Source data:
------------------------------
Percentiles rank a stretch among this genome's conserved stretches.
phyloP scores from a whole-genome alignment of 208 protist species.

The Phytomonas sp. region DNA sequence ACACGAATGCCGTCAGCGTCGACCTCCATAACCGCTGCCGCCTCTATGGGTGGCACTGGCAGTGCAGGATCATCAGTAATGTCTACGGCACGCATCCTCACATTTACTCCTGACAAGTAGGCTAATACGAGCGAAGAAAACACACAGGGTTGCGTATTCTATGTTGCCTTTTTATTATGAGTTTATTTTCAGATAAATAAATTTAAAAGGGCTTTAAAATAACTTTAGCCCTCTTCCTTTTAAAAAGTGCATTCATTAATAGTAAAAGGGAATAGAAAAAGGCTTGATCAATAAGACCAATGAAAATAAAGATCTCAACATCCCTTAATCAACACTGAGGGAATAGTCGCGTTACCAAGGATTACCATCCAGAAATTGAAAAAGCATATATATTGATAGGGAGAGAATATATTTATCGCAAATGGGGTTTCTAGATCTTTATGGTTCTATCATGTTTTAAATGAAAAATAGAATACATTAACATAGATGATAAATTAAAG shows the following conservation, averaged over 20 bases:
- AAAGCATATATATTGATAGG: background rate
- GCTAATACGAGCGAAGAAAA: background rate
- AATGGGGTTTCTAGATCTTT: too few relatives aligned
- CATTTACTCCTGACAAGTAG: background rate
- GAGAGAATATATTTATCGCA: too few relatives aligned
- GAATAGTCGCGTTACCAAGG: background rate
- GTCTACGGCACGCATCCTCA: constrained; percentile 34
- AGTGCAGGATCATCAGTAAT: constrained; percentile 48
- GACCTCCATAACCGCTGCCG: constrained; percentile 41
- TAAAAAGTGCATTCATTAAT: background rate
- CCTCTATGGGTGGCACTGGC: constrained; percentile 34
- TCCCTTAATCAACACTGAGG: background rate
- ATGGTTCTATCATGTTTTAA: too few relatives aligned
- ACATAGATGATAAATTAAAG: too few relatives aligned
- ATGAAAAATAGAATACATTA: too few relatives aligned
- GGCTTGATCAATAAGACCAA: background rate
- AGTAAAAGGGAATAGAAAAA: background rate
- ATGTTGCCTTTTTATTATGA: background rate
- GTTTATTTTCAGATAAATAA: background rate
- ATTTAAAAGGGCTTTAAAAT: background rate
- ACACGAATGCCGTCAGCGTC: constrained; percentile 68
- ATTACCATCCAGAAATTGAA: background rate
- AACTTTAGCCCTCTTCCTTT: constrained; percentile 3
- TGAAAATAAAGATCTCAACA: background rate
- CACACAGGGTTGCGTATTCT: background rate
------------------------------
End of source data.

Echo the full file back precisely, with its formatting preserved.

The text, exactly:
Percentiles rank a stretch among this genome's conserved stretches.
phyloP scores from a whole-genome alignment of 208 protist species.

The Phytomonas sp. region DNA sequence ACACGAATGCCGTCAGCGTCGACCTCCATAACCGCTGCCGCCTCTATGGGTGGCACTGGCAGTGCAGGATCATCAGTAATGTCTACGGCACGCATCCTCACATTTACTCCTGACAAGTAGGCTAATACGAGCGAAGAAAACACACAGGGTTGCGTATTCTATGTTGCCTTTTTATTATGAGTTTATTTTCAGATAAATAAATTTAAAAGGGCTTTAAAATAACTTTAGCCCTCTTCCTTTTAAAAAGTGCATTCATTAATAGTAAAAGGGAATAGAAAAAGGCTTGATCAATAAGACCAATGAAAATAAAGATCTCAACATCCCTTAATCAACACTGAGGGAATAGTCGCGTTACCAAGGATTACCATCCAGAAATTGAAAAAGCATATATATTGATAGGGAGAGAATATATTTATCGCAAATGGGGTTTCTAGATCTTTATGGTTCTATCATGTTTTAAATGAAAAATAGAATACATTAACATAGATGATAAATTAAAG shows the following conservation, averaged over 20 bases:
- AAAGCATATATATTGATAGG: background rate
- GCTAATACGAGCGAAGAAAA: background rate
- AATGGGGTTTCTAGATCTTT: too few relatives aligned
- CATTTACTCCTGACAAGTAG: background rate
- GAGAGAATATATTTATCGCA: too few relatives aligned
- GAATAGTCGCGTTACCAAGG: background rate
- GTCTACGGCACGCATCCTCA: constrained; percentile 34
- AGTGCAGGATCATCAGTAAT: constrained; percentile 48
- GACCTCCATAACCGCTGCCG: constrained; percentile 41
- TAAAAAGTGCATTCATTAAT: background rate
- CCTCTATGGGTGGCACTGGC: constrained; percentile 34
- TCCCTTAATCAACACTGAGG: background rate
- ATGGTTCTATCATGTTTTAA: too few relatives aligned
- ACATAGATGATAAATTAAAG: too few relatives aligned
- ATGAAAAATAGAATACATTA: too few relatives aligned
- GGCTTGATCAATAAGACCAA: background rate
- AGTAAAAGGGAATAGAAAAA: background rate
- ATGTTGCCTTTTTATTATGA: background rate
- GTTTATTTTCAGATAAATAA: background rate
- ATTTAAAAGGGCTTTAAAAT: background rate
- ACACGAATGCCGTCAGCGTC: constrained; percentile 68
- ATTACCATCCAGAAATTGAA: background rate
- AACTTTAGCCCTCTTCCTTT: constrained; percentile 3
- TGAAAATAAAGATCTCAACA: background rate
- CACACAGGGTTGCGTATTCT: background rate